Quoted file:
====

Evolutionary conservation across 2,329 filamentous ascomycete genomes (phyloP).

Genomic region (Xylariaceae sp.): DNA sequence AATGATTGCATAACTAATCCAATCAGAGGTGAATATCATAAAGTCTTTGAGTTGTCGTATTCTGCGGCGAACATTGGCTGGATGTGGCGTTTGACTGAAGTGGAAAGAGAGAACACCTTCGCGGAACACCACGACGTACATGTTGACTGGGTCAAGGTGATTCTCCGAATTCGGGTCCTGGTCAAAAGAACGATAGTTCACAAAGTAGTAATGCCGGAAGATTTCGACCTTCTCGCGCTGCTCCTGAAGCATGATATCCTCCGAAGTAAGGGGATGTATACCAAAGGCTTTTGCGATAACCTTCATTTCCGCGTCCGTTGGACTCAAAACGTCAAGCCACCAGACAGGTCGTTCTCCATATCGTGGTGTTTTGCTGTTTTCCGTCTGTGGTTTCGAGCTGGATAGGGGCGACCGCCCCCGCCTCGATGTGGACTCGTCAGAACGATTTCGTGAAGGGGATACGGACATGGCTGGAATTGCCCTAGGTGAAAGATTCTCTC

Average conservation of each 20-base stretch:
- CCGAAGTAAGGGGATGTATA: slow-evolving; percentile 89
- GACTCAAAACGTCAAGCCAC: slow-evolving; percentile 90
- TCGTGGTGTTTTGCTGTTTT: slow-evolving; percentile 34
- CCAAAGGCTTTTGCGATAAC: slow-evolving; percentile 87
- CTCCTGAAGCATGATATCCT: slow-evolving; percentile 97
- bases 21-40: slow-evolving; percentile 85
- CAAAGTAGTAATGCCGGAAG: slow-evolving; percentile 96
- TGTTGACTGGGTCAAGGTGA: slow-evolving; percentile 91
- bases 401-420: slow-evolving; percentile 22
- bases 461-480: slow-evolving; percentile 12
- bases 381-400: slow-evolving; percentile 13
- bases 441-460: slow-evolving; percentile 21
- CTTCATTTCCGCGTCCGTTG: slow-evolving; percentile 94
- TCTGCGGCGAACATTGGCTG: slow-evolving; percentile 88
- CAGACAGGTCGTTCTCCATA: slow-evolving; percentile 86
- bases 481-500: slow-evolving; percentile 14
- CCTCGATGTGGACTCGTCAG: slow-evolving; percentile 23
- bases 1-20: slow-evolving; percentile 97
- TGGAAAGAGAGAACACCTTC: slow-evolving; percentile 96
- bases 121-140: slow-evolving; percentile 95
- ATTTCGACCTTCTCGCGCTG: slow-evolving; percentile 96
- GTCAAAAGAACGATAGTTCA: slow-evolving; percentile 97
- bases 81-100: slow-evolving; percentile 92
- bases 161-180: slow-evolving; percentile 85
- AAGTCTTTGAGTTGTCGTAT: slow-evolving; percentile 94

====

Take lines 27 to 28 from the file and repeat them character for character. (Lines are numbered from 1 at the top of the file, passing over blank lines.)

- bases 161-180: slow-evolving; percentile 85
- AAGTCTTTGAGTTGTCGTAT: slow-evolving; percentile 94